Wholesale used-car prices down again in March

Wholesale used-vehicle prices slipped further in March, the second month in a row they’ve declined after a long period of record elevation.

Cox Automotive said Thursday that its Manheim Used Vehicle Value Index, which tracks vehicles sold at Manheim’s U.S. auctions, fell 3.3 percent in March compared with February. The decline in February pric-es was the first the index had recorded since August.

Still, wholesale prices were nearly 25 percent higher in March than they were one year earlier. Those numbers are adjusted for mix, mileage and seasonality. On a nonadjusted basis, the Manheim Index rose 0.6 percent from its February level, with prices up 23 percent year over year, according to Manheim.

“As we move into the next several weeks, prices are likely to move up with the spring selling season, though the magnitude of the monthly increases are likely to be lower than we’ve experienced over 2021,” said Chris Frey, Cox Automotive’s senior manager of economic and industry insights, who spoke during the company’s quarterly conference call Thursday.

Retail sales outlook

Used-vehicle retail sales climbed 37 percent from February to March. A potentially larger increase was hindered because tax refund issuance is moving at a slower pace, Cox Automotive said.

The company also estimated used-vehicle retail sales to be down 15 percent year over year. The company said it calculated those retail sales metrics by using a same-store set of dealerships selected from Dealertrack to represent the country.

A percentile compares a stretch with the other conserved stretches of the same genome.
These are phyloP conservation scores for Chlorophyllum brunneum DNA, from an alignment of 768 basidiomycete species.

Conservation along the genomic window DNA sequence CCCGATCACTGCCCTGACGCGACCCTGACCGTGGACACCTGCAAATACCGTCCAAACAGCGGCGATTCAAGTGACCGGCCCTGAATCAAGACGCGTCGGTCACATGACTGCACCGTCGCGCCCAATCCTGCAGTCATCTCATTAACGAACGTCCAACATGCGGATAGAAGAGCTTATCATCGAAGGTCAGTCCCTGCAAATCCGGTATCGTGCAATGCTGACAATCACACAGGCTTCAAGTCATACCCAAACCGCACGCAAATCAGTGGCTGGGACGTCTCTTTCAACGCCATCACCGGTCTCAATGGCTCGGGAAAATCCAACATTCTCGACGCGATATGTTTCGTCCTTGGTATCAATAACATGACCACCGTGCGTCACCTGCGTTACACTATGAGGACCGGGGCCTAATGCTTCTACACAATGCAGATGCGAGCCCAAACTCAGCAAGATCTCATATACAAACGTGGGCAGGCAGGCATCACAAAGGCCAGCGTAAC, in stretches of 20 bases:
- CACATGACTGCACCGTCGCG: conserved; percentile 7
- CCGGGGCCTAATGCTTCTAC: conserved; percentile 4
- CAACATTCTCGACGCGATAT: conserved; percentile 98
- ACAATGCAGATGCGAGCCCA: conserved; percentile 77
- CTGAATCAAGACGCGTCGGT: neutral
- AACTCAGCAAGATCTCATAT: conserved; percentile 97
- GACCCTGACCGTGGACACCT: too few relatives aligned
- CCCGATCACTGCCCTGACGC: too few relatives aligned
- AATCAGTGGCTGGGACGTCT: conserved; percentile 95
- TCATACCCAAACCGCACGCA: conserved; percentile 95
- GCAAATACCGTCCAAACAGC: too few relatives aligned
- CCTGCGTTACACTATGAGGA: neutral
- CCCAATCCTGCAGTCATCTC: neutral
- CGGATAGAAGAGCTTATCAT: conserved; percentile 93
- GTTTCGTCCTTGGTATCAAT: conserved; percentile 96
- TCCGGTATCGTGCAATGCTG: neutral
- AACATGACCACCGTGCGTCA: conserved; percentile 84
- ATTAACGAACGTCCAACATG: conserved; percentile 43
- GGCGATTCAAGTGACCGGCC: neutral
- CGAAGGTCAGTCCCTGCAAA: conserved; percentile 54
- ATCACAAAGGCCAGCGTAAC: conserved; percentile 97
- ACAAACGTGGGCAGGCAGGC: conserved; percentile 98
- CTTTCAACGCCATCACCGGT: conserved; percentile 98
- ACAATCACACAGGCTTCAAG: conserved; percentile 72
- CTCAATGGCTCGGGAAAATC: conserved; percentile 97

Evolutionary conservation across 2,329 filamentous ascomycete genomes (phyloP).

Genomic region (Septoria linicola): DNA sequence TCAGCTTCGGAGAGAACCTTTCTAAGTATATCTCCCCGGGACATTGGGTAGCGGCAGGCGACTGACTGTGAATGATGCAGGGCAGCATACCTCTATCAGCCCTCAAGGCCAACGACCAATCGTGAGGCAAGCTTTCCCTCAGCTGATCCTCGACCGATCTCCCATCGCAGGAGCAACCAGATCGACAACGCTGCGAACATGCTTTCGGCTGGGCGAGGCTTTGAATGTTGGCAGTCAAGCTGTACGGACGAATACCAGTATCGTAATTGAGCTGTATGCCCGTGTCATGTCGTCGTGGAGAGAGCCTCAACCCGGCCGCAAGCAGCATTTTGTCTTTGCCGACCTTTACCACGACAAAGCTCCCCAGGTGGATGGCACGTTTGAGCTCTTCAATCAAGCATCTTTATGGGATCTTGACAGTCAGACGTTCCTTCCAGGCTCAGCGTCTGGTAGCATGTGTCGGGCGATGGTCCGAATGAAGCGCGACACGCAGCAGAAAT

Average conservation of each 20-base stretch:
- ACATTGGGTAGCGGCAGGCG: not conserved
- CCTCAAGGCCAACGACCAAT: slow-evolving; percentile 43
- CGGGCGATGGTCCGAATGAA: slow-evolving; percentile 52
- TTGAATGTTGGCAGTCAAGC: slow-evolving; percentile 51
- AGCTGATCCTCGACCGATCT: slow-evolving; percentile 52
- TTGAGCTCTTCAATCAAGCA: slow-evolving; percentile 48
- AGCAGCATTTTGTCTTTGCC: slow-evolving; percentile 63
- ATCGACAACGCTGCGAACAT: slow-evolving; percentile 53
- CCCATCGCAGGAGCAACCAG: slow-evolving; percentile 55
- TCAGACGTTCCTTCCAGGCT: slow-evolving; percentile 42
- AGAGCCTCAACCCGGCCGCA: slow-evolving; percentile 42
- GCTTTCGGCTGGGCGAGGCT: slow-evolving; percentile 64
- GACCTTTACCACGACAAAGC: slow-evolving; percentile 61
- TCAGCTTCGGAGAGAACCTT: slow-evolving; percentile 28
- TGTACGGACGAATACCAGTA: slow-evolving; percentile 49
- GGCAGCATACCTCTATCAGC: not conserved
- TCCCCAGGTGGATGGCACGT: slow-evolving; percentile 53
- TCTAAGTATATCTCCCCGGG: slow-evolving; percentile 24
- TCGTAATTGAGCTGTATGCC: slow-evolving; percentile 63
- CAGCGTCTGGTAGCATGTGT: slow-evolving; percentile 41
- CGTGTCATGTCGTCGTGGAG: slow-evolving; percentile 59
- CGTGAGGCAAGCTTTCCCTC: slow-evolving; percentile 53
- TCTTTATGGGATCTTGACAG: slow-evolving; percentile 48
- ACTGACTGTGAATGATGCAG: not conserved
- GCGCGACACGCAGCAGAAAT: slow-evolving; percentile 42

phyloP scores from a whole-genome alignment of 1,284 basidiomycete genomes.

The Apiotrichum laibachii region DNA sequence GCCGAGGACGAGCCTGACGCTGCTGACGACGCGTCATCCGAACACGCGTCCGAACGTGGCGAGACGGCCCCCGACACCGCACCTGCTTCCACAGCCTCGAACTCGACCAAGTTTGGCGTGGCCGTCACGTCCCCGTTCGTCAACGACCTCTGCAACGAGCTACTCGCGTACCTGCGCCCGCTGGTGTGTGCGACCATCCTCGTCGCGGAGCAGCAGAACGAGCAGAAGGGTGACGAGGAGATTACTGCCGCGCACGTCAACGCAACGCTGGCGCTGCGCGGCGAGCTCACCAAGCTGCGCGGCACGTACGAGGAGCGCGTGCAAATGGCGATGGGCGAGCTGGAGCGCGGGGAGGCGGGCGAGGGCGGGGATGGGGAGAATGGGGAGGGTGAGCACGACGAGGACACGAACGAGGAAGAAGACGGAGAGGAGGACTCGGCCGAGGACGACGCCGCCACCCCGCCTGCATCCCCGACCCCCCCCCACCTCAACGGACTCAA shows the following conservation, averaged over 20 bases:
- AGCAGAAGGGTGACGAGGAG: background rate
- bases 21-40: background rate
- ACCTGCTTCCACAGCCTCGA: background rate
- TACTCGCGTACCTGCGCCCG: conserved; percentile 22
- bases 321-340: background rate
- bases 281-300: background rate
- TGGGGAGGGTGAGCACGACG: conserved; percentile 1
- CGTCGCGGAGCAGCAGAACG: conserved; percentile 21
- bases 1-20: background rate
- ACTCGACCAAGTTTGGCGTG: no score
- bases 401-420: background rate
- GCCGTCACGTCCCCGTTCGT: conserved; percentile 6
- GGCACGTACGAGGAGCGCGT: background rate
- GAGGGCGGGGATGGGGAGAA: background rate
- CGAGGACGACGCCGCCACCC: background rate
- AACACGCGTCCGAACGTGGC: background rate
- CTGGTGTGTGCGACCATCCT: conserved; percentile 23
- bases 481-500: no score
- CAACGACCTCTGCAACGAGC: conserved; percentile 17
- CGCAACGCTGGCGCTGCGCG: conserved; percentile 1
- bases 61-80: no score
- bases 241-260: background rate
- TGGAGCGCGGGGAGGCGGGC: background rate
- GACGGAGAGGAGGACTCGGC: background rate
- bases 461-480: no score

About 45 percent of likely tax refunds this year have been issued, according to the company, which based that on IRS statistics through March 22. About 71 percent were disbursed by the same week in 2019, it said.

Stronger retail sales could manifest in April as more of the refunds are doled out.

“I think April is likely to be the best month of 2022 for used-vehicle sales,” Cox Automotive Chief Economist Jonathan Smoke said. “Yes, there are growing headwinds that may reduce demand from what it hypothetically would have been without them. But as history has shown, when cash is flowing into consumer accounts, retail used sales will increase.”

Cox estimated used-vehicle retail supply was at 44 days at the end of March. That’s down from 53 days at the end of February, but up from 32 days in March 2021. Wholesale supply ended March at 23 days, down from 29 days in February but higher than 18 days in March 2021.

Average wholesale prices for 3-year-old vehicles rose 1.2 percent for the full month.

Black Book index

Black Book’s Used Vehicle Retention Index also fell from February to March.

The index dropped to 187.7 points in March, down 5.3 points from its February level, Black Book said Wednesday. That’s up 33 percent from March 2021 and up 64 percent from March 2020, when the COVID-19 pandemic began to impact the industry.

March wholesale prices declined again in all segments except 2- to 8-year-old full-size and compact vans, according to Alex Yurchenko, Black Book’s chief data science officer.

Yurchenko said he would have expected a pre-pandemic March market to gain strength as dealers shopped for vehicles to offer during tax season. A few segments — compact cars and compact crossovers — showed increases in March because of tax season and higher gasoline prices.

“The spring tax season is usually strongest for cheaper vehicles, but with wholesale values reporting a record 28.7 percent increase in 2021, dealers are having to look at even older model years to purchase in the ‘sweet spot’ for their tax season shoppers,” Yurchenko said in a news release.

Yurchenko said he expected to see a “moderate decline” in prices over the next several months.

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